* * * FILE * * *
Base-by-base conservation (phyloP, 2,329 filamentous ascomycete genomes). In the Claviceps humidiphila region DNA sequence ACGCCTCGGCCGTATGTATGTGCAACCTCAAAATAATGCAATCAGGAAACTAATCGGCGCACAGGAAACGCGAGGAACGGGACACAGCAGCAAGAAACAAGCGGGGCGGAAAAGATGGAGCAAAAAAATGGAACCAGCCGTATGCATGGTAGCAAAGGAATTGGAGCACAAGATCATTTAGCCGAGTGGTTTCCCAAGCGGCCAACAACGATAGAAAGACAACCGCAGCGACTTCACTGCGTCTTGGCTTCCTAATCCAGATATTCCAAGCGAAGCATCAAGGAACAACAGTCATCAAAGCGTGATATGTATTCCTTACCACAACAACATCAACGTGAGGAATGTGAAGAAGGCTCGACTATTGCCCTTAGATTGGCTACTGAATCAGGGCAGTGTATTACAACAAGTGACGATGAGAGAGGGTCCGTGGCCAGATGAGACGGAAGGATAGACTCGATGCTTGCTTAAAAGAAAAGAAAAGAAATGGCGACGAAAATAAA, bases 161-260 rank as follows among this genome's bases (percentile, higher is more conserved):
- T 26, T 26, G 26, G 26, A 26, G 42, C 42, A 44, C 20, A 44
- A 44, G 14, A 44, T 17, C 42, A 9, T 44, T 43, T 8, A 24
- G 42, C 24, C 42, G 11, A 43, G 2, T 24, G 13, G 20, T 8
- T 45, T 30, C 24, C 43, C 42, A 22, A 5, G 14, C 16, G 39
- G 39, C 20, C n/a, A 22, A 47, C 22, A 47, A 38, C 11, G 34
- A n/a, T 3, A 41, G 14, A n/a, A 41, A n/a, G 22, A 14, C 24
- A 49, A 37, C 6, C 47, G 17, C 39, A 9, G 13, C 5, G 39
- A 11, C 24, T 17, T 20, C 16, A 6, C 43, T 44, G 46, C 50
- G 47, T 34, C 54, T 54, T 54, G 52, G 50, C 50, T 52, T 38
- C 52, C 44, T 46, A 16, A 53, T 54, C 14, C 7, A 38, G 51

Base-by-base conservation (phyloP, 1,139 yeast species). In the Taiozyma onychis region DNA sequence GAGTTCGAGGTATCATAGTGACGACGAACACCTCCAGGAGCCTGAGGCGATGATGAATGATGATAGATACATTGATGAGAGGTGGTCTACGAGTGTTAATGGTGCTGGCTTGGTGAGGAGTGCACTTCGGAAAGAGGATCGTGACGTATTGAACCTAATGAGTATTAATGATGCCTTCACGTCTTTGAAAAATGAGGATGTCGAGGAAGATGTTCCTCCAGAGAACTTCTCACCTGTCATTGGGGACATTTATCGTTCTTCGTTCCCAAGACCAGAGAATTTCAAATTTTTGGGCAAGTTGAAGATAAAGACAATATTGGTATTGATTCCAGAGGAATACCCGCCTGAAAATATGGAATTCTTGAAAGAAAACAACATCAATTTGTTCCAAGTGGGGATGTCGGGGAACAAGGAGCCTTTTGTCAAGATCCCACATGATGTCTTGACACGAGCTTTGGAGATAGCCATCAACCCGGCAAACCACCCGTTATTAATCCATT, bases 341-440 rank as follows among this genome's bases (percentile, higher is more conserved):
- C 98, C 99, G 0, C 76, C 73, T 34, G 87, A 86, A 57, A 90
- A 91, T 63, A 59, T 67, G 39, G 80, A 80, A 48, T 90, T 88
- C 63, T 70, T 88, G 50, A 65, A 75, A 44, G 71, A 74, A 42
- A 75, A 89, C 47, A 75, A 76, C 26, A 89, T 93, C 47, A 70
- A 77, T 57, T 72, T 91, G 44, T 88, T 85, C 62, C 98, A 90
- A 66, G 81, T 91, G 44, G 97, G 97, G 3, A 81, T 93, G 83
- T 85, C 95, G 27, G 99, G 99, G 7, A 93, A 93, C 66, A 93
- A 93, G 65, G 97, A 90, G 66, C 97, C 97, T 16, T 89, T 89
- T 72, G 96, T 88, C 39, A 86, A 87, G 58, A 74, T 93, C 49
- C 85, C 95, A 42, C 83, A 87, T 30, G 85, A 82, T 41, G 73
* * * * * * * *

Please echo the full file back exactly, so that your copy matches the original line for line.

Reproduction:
Base-by-base conservation (phyloP, 2,329 filamentous ascomycete genomes). In the Claviceps humidiphila region DNA sequence ACGCCTCGGCCGTATGTATGTGCAACCTCAAAATAATGCAATCAGGAAACTAATCGGCGCACAGGAAACGCGAGGAACGGGACACAGCAGCAAGAAACAAGCGGGGCGGAAAAGATGGAGCAAAAAAATGGAACCAGCCGTATGCATGGTAGCAAAGGAATTGGAGCACAAGATCATTTAGCCGAGTGGTTTCCCAAGCGGCCAACAACGATAGAAAGACAACCGCAGCGACTTCACTGCGTCTTGGCTTCCTAATCCAGATATTCCAAGCGAAGCATCAAGGAACAACAGTCATCAAAGCGTGATATGTATTCCTTACCACAACAACATCAACGTGAGGAATGTGAAGAAGGCTCGACTATTGCCCTTAGATTGGCTACTGAATCAGGGCAGTGTATTACAACAAGTGACGATGAGAGAGGGTCCGTGGCCAGATGAGACGGAAGGATAGACTCGATGCTTGCTTAAAAGAAAAGAAAAGAAATGGCGACGAAAATAAA, bases 161-260 rank as follows among this genome's bases (percentile, higher is more conserved):
- T 26, T 26, G 26, G 26, A 26, G 42, C 42, A 44, C 20, A 44
- A 44, G 14, A 44, T 17, C 42, A 9, T 44, T 43, T 8, A 24
- G 42, C 24, C 42, G 11, A 43, G 2, T 24, G 13, G 20, T 8
- T 45, T 30, C 24, C 43, C 42, A 22, A 5, G 14, C 16, G 39
- G 39, C 20, C n/a, A 22, A 47, C 22, A 47, A 38, C 11, G 34
- A n/a, T 3, A 41, G 14, A n/a, A 41, A n/a, G 22, A 14, C 24
- A 49, A 37, C 6, C 47, G 17, C 39, A 9, G 13, C 5, G 39
- A 11, C 24, T 17, T 20, C 16, A 6, C 43, T 44, G 46, C 50
- G 47, T 34, C 54, T 54, T 54, G 52, G 50, C 50, T 52, T 38
- C 52, C 44, T 46, A 16, A 53, T 54, C 14, C 7, A 38, G 51

Base-by-base conservation (phyloP, 1,139 yeast species). In the Taiozyma onychis region DNA sequence GAGTTCGAGGTATCATAGTGACGACGAACACCTCCAGGAGCCTGAGGCGATGATGAATGATGATAGATACATTGATGAGAGGTGGTCTACGAGTGTTAATGGTGCTGGCTTGGTGAGGAGTGCACTTCGGAAAGAGGATCGTGACGTATTGAACCTAATGAGTATTAATGATGCCTTCACGTCTTTGAAAAATGAGGATGTCGAGGAAGATGTTCCTCCAGAGAACTTCTCACCTGTCATTGGGGACATTTATCGTTCTTCGTTCCCAAGACCAGAGAATTTCAAATTTTTGGGCAAGTTGAAGATAAAGACAATATTGGTATTGATTCCAGAGGAATACCCGCCTGAAAATATGGAATTCTTGAAAGAAAACAACATCAATTTGTTCCAAGTGGGGATGTCGGGGAACAAGGAGCCTTTTGTCAAGATCCCACATGATGTCTTGACACGAGCTTTGGAGATAGCCATCAACCCGGCAAACCACCCGTTATTAATCCATT, bases 341-440 rank as follows among this genome's bases (percentile, higher is more conserved):
- C 98, C 99, G 0, C 76, C 73, T 34, G 87, A 86, A 57, A 90
- A 91, T 63, A 59, T 67, G 39, G 80, A 80, A 48, T 90, T 88
- C 63, T 70, T 88, G 50, A 65, A 75, A 44, G 71, A 74, A 42
- A 75, A 89, C 47, A 75, A 76, C 26, A 89, T 93, C 47, A 70
- A 77, T 57, T 72, T 91, G 44, T 88, T 85, C 62, C 98, A 90
- A 66, G 81, T 91, G 44, G 97, G 97, G 3, A 81, T 93, G 83
- T 85, C 95, G 27, G 99, G 99, G 7, A 93, A 93, C 66, A 93
- A 93, G 65, G 97, A 90, G 66, C 97, C 97, T 16, T 89, T 89
- T 72, G 96, T 88, C 39, A 86, A 87, G 58, A 74, T 93, C 49
- C 85, C 95, A 42, C 83, A 87, T 30, G 85, A 82, T 41, G 73